Being able to run the ball has also taken less pressure off ASU’s other offensive weapons. After ASU lost to San Diego State, Aztecs coach Rocky Long was asked how his team successfully defended ASU’s passing game down the stretch.

He offered this on ASU:

“They were going to air it out because they can’t run it.”

Long qualified that ASU runs a spread offense, which isn’t as conducive to running the football as the pro-style system his Aztecs use. However, it seems to have an effective ground game the past two weeks and has allowed ASU to further open its playbook.

During the game at Stanford, the Sun Devils successfully converted multiple third-and-medium to third-and-long situations on the ground. In two separate situations, sophomore receiver N’Keal Harry took a direct snap out of the Sparky formation and ran for a first down.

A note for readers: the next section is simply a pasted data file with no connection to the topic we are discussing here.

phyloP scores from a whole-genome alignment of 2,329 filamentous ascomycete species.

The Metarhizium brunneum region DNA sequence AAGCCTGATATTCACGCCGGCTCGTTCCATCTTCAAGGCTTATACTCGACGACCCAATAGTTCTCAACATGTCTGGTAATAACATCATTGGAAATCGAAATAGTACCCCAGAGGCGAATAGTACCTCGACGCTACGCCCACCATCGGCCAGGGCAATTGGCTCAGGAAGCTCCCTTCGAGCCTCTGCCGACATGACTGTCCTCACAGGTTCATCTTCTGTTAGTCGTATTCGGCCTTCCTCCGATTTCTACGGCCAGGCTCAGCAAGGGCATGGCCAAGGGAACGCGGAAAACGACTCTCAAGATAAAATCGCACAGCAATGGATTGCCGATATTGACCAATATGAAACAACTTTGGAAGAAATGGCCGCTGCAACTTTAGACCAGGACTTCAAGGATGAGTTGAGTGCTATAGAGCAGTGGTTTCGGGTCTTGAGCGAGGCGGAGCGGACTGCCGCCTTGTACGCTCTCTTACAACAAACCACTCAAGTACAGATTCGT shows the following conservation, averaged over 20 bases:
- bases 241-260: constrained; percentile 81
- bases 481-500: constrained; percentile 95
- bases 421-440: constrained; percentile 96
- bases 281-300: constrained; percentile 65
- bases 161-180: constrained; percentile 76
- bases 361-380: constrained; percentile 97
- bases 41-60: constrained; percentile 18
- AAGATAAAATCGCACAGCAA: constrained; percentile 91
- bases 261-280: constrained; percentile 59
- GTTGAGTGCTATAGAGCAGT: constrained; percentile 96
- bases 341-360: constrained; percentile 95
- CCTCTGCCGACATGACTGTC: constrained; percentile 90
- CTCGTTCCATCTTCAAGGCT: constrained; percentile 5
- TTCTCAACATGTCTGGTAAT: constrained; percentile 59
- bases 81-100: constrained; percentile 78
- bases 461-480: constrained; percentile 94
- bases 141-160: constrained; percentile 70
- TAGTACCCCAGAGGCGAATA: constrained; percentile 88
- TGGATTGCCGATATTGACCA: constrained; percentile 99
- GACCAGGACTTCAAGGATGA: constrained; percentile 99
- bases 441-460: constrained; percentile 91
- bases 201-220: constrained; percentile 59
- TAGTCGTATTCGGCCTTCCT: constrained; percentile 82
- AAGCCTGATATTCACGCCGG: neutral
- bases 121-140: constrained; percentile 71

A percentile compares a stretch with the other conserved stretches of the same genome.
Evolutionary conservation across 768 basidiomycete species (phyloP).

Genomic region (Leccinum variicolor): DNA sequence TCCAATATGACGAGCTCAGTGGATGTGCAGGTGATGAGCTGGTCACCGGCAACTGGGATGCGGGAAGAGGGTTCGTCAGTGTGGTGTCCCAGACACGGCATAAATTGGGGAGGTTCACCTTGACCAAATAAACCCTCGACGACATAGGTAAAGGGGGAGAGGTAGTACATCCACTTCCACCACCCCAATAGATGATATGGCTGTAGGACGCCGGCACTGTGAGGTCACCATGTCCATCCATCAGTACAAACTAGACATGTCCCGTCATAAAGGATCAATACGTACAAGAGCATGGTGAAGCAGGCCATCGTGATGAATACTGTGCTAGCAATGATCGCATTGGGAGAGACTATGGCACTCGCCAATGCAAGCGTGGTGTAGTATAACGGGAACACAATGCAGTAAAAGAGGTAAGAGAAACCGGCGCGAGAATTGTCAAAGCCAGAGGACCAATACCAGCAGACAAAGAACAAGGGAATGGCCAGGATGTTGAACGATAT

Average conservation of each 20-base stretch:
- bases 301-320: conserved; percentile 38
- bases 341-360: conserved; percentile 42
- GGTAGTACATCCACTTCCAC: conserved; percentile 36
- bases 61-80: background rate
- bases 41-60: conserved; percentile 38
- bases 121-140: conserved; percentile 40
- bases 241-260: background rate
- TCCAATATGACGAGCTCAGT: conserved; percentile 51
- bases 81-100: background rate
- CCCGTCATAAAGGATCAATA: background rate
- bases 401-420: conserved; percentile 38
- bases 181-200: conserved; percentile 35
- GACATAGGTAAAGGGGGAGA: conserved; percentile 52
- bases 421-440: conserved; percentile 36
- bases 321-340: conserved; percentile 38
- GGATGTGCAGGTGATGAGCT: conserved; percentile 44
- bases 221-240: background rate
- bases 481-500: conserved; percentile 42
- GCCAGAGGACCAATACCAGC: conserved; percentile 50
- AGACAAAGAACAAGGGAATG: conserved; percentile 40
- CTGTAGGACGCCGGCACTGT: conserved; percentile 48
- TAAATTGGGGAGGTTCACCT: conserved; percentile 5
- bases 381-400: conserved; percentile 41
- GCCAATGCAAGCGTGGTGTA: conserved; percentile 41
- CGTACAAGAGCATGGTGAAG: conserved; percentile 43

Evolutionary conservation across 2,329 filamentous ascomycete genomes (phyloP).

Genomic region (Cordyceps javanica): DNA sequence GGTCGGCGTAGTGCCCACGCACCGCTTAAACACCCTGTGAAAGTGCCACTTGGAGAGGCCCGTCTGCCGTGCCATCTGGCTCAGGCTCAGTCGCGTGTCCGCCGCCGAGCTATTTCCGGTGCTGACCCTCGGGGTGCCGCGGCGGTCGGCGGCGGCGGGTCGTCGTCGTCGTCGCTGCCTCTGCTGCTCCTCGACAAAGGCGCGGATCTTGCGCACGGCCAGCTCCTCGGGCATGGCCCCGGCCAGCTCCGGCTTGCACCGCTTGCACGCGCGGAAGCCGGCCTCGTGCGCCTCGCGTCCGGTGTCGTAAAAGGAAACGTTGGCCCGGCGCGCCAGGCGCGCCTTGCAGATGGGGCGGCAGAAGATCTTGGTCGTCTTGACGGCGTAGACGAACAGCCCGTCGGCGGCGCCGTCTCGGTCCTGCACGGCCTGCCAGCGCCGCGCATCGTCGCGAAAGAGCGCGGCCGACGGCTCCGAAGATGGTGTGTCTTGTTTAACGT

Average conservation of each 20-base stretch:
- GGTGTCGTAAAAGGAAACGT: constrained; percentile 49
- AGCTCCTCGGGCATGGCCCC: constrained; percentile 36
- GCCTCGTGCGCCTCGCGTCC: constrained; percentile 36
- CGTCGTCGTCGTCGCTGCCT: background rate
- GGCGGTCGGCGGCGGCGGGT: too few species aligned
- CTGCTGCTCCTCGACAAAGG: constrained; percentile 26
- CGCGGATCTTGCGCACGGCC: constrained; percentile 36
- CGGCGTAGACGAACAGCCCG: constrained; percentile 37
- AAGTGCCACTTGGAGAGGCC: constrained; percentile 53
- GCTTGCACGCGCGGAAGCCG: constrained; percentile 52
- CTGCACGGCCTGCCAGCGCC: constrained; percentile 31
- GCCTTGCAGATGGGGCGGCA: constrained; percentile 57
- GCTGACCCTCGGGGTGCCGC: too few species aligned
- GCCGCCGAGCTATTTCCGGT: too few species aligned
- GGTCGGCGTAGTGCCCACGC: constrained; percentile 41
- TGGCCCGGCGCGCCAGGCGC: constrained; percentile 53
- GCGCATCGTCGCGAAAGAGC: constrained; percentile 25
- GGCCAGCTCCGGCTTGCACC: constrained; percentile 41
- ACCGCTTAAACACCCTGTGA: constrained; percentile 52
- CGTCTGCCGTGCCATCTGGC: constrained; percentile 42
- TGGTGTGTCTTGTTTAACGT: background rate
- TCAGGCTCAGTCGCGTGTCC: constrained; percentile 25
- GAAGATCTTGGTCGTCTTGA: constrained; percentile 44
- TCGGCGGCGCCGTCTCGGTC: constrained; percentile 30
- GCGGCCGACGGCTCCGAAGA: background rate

Harry also threw his first career touchdown pass out of the Sparky against the Cardinal. Richard ran for another score out of the formation. Ballage took direct snaps from it, too.

ASU has diversified what it runs out of the Sparky since the formation’s inception in the program’s playbook last season. But the Sun Devils keep defenses on their toes.

“I think a big part of it is we usually come out in a normal formation for the most part, then we shift to (the Sparky). So the defense has a specific call for a certain formation, then we shift to something completely different and it catches them off guard,” Ballage said.

The point of all this: None of the flare, flash or boldness in playcalling would work if the Sun Devils couldn’t establish a running game. Credit the guys up front for that. It appears they’ve shed a slow start and have steadily improved.

And through their progression, they’ve blocked out the noise. Jones, their leader, has helped them remain confident by preaching the same thing he does each week.

“We’ve won games before where everybody — the fans and the media — go, ‘You guys are great,’” Jones said. “Then you get back to the film room and it’s like, that was probably one of our worst games up front. Then we’ve lost games where I thought we’ve played pretty good up front. It’s never as good as you think it is, it’s never as bad as you think it is.”